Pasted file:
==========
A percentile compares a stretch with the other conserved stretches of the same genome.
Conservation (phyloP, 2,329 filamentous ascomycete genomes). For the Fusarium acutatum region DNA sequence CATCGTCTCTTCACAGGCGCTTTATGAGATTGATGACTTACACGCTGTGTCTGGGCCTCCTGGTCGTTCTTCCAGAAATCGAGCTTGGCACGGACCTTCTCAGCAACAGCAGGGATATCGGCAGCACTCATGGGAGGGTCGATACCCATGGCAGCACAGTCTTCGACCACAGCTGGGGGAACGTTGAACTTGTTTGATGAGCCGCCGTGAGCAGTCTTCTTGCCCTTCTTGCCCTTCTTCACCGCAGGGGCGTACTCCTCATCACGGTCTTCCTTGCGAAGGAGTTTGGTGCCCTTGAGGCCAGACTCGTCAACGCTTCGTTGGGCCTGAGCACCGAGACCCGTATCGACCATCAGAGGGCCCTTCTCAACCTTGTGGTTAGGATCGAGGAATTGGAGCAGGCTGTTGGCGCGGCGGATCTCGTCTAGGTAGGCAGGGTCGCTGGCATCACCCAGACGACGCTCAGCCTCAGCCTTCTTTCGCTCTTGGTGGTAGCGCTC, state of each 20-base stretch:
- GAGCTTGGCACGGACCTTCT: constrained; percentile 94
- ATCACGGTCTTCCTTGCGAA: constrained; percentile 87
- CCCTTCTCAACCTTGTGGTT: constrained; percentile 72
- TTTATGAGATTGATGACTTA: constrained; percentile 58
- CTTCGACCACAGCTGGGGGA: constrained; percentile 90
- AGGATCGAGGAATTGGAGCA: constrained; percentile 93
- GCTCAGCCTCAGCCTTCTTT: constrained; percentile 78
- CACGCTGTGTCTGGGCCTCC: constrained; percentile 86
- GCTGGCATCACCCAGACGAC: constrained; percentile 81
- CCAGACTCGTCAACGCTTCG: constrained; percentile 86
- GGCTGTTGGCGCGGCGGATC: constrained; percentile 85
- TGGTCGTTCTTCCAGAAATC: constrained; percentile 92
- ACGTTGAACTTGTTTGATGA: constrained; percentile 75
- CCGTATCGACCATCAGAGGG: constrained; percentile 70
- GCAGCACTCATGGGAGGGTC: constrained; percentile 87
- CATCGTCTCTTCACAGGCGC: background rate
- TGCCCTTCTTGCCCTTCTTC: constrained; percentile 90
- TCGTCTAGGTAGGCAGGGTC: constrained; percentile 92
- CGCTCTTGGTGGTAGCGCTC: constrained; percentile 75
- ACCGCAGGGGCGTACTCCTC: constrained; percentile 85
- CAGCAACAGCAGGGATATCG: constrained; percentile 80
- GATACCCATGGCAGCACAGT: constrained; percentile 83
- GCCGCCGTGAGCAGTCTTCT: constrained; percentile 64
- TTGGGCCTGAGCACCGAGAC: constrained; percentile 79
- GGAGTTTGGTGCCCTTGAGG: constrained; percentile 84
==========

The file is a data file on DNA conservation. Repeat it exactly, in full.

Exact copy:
A percentile compares a stretch with the other conserved stretches of the same genome.
Conservation (phyloP, 2,329 filamentous ascomycete genomes). For the Fusarium acutatum region DNA sequence CATCGTCTCTTCACAGGCGCTTTATGAGATTGATGACTTACACGCTGTGTCTGGGCCTCCTGGTCGTTCTTCCAGAAATCGAGCTTGGCACGGACCTTCTCAGCAACAGCAGGGATATCGGCAGCACTCATGGGAGGGTCGATACCCATGGCAGCACAGTCTTCGACCACAGCTGGGGGAACGTTGAACTTGTTTGATGAGCCGCCGTGAGCAGTCTTCTTGCCCTTCTTGCCCTTCTTCACCGCAGGGGCGTACTCCTCATCACGGTCTTCCTTGCGAAGGAGTTTGGTGCCCTTGAGGCCAGACTCGTCAACGCTTCGTTGGGCCTGAGCACCGAGACCCGTATCGACCATCAGAGGGCCCTTCTCAACCTTGTGGTTAGGATCGAGGAATTGGAGCAGGCTGTTGGCGCGGCGGATCTCGTCTAGGTAGGCAGGGTCGCTGGCATCACCCAGACGACGCTCAGCCTCAGCCTTCTTTCGCTCTTGGTGGTAGCGCTC, state of each 20-base stretch:
- GAGCTTGGCACGGACCTTCT: constrained; percentile 94
- ATCACGGTCTTCCTTGCGAA: constrained; percentile 87
- CCCTTCTCAACCTTGTGGTT: constrained; percentile 72
- TTTATGAGATTGATGACTTA: constrained; percentile 58
- CTTCGACCACAGCTGGGGGA: constrained; percentile 90
- AGGATCGAGGAATTGGAGCA: constrained; percentile 93
- GCTCAGCCTCAGCCTTCTTT: constrained; percentile 78
- CACGCTGTGTCTGGGCCTCC: constrained; percentile 86
- GCTGGCATCACCCAGACGAC: constrained; percentile 81
- CCAGACTCGTCAACGCTTCG: constrained; percentile 86
- GGCTGTTGGCGCGGCGGATC: constrained; percentile 85
- TGGTCGTTCTTCCAGAAATC: constrained; percentile 92
- ACGTTGAACTTGTTTGATGA: constrained; percentile 75
- CCGTATCGACCATCAGAGGG: constrained; percentile 70
- GCAGCACTCATGGGAGGGTC: constrained; percentile 87
- CATCGTCTCTTCACAGGCGC: background rate
- TGCCCTTCTTGCCCTTCTTC: constrained; percentile 90
- TCGTCTAGGTAGGCAGGGTC: constrained; percentile 92
- CGCTCTTGGTGGTAGCGCTC: constrained; percentile 75
- ACCGCAGGGGCGTACTCCTC: constrained; percentile 85
- CAGCAACAGCAGGGATATCG: constrained; percentile 80
- GATACCCATGGCAGCACAGT: constrained; percentile 83
- GCCGCCGTGAGCAGTCTTCT: constrained; percentile 64
- TTGGGCCTGAGCACCGAGAC: constrained; percentile 79
- GGAGTTTGGTGCCCTTGAGG: constrained; percentile 84